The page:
Israel porter
Elizabeth porter
To the substance of what is Above we if caled there too: are Ready to testifie on: oath
Daniell Andrew
Peter Cloys”

Some of the signers of the petition possibly paid the price for their loyalty to Rebecca Nurse. According to court documents, at least two of the petitioners, or their families, were in fact later targeted by some of the same people who targeted Rebecca Nurse, although it is not known if it was a result of signing the petition or other factors.

Edward Bishop Jr., the son of petitioner Edward Bishop, along with his wife Sarah, was accused of witchcraft on April 2 by Ann Putman, Jr., Mercy Lewis, Abigail Williams, Thomas Putnam and John Buxton. The Bishops were arrested and sent to a jail in Boston but escaped in October and never stood trial.

Another petitioner, Daniel Andrew, along with his sister Rebecca Jacobs, George Jacobs Jr., Sarah Buckely and Mary Witheridge, was accused of witchcraft on May 14 by Mary Walcott, Abigail Williams, Mary Lewis, Nathaniel Ingersoll and Thomas Putnam.

All but Daniel Andrew and George Jacobs Jr, who quickly fled town, were arrested. On the back of Andrew’s arrest warrant, constable Jonathan Putnam wrote:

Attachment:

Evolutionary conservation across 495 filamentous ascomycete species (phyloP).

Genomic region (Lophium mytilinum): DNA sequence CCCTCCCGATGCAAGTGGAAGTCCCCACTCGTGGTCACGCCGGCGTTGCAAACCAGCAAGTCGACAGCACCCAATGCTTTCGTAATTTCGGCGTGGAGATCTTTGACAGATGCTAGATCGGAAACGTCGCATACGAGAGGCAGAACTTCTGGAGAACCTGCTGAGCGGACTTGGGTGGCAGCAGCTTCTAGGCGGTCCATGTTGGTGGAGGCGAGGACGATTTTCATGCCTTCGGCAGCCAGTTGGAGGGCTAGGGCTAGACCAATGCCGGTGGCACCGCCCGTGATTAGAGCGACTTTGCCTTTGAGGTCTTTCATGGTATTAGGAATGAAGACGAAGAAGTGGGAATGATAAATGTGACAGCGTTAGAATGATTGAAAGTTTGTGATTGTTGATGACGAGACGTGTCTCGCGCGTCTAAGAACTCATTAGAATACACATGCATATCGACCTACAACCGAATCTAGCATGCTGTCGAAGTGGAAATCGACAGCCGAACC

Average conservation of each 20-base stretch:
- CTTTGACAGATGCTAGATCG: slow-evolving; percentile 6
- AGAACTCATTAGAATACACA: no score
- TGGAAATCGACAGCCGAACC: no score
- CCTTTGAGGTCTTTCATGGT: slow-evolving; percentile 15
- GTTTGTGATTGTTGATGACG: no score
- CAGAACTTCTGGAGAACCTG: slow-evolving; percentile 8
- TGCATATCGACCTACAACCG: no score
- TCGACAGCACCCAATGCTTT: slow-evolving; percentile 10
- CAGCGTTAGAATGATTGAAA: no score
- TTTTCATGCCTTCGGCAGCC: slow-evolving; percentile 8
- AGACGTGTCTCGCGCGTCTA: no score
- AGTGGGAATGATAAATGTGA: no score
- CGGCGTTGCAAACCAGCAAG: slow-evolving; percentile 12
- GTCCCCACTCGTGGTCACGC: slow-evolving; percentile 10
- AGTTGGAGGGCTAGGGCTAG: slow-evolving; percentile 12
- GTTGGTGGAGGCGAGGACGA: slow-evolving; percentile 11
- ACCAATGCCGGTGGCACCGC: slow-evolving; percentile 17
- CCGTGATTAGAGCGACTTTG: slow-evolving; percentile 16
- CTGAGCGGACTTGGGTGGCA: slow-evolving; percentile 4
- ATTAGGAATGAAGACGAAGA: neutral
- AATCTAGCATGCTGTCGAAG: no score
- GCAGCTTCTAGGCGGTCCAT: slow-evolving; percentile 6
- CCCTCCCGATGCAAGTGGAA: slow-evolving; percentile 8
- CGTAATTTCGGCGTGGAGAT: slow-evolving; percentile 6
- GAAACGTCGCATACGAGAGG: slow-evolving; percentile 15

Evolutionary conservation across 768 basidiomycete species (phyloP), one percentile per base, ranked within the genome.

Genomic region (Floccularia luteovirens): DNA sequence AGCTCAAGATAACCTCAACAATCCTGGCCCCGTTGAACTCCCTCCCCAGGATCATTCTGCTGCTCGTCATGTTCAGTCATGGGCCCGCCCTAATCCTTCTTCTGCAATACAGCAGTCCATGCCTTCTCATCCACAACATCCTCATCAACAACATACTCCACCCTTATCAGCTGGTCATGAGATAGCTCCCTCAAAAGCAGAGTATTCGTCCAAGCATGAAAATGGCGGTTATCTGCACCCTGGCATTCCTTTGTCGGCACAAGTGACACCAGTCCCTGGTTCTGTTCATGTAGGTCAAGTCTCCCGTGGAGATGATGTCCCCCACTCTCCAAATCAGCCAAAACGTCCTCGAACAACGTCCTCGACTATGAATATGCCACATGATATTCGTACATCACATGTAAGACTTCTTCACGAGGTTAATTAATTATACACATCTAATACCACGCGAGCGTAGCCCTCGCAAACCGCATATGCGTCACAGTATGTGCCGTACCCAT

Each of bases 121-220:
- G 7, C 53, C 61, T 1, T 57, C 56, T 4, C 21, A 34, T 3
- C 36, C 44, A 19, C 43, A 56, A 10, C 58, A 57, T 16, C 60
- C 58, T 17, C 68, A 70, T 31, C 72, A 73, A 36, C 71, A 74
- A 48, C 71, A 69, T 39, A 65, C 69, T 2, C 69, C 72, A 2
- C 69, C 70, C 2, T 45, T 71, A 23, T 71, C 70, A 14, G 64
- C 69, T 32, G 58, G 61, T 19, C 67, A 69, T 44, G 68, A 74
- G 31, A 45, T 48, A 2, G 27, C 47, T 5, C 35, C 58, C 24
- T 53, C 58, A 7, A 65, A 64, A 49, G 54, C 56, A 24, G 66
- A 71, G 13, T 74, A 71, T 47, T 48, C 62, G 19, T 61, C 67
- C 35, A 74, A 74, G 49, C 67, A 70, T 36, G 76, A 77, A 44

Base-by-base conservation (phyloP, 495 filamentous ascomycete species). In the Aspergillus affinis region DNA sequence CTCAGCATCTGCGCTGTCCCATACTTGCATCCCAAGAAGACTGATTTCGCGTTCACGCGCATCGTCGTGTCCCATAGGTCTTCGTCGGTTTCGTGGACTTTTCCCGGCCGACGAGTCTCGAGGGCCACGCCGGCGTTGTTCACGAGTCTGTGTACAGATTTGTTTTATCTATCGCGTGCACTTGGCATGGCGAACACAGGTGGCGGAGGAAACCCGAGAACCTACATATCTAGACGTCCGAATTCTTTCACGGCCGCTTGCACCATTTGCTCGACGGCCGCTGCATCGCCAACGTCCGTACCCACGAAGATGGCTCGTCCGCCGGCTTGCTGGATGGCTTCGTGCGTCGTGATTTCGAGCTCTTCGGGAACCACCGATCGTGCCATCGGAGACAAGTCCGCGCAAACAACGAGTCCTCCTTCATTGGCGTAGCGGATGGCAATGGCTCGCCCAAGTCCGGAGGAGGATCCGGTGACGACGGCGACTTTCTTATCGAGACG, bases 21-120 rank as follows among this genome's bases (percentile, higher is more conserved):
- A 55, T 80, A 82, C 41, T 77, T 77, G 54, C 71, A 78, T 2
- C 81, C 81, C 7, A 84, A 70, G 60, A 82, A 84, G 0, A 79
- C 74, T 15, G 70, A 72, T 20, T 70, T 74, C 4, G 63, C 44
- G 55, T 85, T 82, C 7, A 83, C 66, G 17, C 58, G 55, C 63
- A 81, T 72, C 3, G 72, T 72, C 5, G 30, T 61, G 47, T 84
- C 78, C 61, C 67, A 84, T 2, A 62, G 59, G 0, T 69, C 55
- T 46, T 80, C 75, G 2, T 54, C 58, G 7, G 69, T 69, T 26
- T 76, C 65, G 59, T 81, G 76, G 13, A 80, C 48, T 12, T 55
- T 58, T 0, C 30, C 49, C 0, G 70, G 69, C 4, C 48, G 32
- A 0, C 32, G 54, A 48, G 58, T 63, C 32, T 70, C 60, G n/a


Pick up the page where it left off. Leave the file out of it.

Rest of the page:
“In prosecution of this warant I have apprehended and brought the bodyes of Sarah Buckley and Marye Withredg and Rebekah Jacobs all of Salem village according to the tener of the within written warrant: and have Likewise made delegant sarch at the house of Daniell Andrew and at the house of Georg Jacobs for them Likewise but cannot find them”

Fortunately, Daniel Andrew was never arrested and never stood trial. His sister Rebecca Jacobs stood trial but was found not guilty while George Jacobs Sr was found guilty and hanged.

Although most of the petitioners were never accused and the ones that were managed to escape the gallows, Rebecca Nurse was not so lucky.

After a short trial and an original verdict of “not guilty,” Nurse was found guilty of witchcraft and hanged at Proctor’s Ledge near Gallows Hill on July 19, 1692.

Rosenthal, Bernard. Salem Story: Reading the Witch Trials of 1692. Cambridge University Press, 1995
“Rebecca Nurse, Executed July 19, 1692.” The Salem Witchcraft Papers, Volume I, University of Virginia,